Ms Cusack – who resigned from the NSW Parliament as a result of the selective flood relief funding – said it was “probably the most unethical approach I have ever seen”.
Ms Elliot is of the view that “for many people that was the breaking point. They’ve lost their homes, cars, livelihoods, everything. To be treated so unfairly was disgusting. That’s why so many people spoke out".
She was not concerned with the Government’s motives behind the decision:
“It may very well have been a political game [Scott Morrison] was playing… so whether it’s that or just sheer incompetence or a combination of both… I don’t care because we didn’t get it [at the time].”
Climate change impacts already manifest
For many, these floods have once again highlighted the catastrophic impact climate change is already having on Australia and the globe. This natural disaster hit Australia two years after raging bushfires devastated peoples’ homes, animals, habitat and the environment.
Ms Elliot acknowledged the climate impacts, but stated that her main priority was persons in need of immediate assistance:
“Our focus has been on people that are homeless and stranded, but of course this is a time to be having a discussion about this Government’s lack of action on climate change. We’ve just seen nine years of inaction.”
Cam Walker, Campaigns Coordinator at Friends of the Earth Australia, said:
“Of course, Australia has always experienced droughts, floods and other natural disasters. What we are experiencing in the 21st Century is an intensification of these disasters.”
Mr Walker believes the Federal Government should be doing more to prevent further floods and bush fires in Australia through its climate policies.
He told IA:
The Federal Government has long ignored and downplayed the science, and has comprehensively failed the Australian people on climate change. Being a wealthy country with a high per capita carbon footprint and vast supplies of renewable energy, we should be a global leader when it comes to acting to reduce greenhouse emissions.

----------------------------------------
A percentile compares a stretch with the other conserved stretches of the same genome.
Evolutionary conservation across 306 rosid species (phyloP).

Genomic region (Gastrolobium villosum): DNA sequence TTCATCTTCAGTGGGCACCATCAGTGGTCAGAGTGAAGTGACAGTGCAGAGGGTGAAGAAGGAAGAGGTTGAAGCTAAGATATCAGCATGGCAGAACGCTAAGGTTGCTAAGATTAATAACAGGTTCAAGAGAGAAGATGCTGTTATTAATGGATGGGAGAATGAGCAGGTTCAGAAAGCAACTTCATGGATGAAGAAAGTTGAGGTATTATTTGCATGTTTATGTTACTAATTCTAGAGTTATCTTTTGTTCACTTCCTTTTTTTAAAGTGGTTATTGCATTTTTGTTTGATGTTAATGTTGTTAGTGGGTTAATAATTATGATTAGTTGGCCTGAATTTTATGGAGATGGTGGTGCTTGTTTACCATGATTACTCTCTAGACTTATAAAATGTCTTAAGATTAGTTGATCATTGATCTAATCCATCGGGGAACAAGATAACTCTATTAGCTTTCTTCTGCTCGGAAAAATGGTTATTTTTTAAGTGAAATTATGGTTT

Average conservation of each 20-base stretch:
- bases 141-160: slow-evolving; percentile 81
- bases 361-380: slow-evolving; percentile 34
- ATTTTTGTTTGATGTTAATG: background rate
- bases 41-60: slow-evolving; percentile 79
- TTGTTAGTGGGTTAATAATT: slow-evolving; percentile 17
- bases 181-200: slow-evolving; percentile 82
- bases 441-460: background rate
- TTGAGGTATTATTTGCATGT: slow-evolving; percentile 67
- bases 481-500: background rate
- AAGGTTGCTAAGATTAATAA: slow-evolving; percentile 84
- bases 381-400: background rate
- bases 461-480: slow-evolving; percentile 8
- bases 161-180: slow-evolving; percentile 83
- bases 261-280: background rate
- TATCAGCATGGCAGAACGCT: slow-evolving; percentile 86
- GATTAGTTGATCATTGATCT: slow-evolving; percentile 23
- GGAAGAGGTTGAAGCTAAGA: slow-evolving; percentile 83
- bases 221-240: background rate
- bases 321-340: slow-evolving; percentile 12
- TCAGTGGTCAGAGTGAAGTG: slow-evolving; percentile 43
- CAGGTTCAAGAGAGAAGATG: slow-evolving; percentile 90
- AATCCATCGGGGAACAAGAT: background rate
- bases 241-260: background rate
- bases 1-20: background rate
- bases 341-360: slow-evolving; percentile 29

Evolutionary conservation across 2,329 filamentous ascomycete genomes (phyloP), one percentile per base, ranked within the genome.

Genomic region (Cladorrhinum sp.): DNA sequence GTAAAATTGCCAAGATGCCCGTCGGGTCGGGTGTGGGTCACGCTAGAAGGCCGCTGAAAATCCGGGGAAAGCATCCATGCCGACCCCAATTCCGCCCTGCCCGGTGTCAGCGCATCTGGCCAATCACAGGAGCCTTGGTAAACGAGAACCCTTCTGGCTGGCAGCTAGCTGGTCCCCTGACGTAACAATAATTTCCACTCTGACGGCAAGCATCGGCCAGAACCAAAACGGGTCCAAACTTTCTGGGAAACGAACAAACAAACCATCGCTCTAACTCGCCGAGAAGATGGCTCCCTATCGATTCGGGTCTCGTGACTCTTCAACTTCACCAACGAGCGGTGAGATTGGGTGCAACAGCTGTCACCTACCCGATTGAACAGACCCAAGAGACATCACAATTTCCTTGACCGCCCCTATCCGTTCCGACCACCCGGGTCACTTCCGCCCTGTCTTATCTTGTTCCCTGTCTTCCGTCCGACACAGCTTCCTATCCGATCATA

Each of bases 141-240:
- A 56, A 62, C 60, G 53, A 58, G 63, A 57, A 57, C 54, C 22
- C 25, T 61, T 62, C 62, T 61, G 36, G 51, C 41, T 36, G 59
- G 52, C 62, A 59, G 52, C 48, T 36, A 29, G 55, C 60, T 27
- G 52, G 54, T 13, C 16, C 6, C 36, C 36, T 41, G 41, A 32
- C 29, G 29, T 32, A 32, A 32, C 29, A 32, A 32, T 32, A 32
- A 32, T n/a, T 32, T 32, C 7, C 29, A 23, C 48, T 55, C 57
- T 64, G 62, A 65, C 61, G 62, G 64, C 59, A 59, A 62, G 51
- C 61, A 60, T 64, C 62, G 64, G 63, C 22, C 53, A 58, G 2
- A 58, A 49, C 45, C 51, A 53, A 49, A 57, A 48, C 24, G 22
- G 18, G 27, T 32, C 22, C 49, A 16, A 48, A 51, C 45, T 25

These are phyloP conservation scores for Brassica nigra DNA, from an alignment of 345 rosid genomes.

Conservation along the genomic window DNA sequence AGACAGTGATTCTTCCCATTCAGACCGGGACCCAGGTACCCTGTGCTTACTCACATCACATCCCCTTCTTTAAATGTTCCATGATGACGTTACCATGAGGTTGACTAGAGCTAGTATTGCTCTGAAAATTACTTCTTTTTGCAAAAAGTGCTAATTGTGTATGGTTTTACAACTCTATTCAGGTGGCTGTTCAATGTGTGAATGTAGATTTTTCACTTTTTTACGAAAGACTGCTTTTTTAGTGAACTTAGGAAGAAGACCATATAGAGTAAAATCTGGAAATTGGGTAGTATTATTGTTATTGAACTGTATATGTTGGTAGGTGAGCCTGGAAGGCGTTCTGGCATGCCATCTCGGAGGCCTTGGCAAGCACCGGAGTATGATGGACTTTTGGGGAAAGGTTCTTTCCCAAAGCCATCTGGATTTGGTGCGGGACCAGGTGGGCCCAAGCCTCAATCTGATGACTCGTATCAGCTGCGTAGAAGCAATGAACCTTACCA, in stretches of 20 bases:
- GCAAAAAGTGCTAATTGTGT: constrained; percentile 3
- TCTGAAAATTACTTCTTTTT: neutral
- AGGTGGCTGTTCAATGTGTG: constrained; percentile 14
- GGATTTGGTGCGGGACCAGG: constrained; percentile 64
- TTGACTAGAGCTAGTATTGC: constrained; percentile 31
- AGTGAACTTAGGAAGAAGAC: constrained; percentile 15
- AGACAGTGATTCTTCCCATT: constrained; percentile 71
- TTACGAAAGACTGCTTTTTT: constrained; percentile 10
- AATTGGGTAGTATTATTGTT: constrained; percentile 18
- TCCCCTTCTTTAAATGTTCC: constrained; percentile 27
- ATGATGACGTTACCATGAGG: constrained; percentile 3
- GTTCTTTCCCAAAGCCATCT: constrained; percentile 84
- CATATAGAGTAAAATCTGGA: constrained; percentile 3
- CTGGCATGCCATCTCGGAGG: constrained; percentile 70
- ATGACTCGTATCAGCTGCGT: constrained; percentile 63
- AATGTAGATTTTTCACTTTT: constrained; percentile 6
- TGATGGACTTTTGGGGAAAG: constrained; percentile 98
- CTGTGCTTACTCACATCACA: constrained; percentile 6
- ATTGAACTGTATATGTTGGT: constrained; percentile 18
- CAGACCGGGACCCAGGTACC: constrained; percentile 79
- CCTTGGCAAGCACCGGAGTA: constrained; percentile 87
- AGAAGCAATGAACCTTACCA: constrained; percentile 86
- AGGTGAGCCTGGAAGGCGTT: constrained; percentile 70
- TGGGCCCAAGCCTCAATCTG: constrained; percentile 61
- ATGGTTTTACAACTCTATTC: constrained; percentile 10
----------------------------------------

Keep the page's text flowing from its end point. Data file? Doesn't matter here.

Without meaningful, concerted action now to rapidly carbonise, Australia faces a future that is hotter, drier, with more extreme weather events like flooding and heatwaves and longer and more intense fire seasons.
Besieged but not broken: The task of rebuilding communities
As the worst of the flooding appears over, affected communities are conscious that there is a long way to go before life can return to normal.
Queensland Treasurer Cameron Dick has estimated that the State’s recovery could cost up to $2.5 billion. NSW Treasurer Matt Kean is yet to release details on the possible clean-up bill for the State.
To ensure that such mistakes are not repeated amidst future natural disasters, Ms Elliot believes NSW must “have a full, independent inquiry. That inquiry must be fully transparent and examine some of those failures to plan".
On 21 March, NSW Acting Premier Paul Toole announced that an inquiry chaired by Professor Mary O’Kane and former NSW Police Commission Michael Fuller would review the Government’s response to the floods. The terms of reference for the inquiry have been released.
For Ms Elliot, the Federal Government must also mandate the ADF to “assist with the removal of debris and the rebuild” and provide “a massive injection of funds” for emergency and long-term housing.
Despite the hardship residents in her electorate have endured, Ms Elliot believes:
“We’ve got an incredible community here that has really stepped up to help one another and they’ll continue doing that throughout the recovery.”
IA contacted Minister Bridget McKenzie’s office and Kevin Hogan MP’s office for comment. Both did not reply prior to publication.
Nicholas Bugeja is a Bachelor of Laws (Honours) and Arts graduate from Monash University and an Assistant Editor for Independent Australia.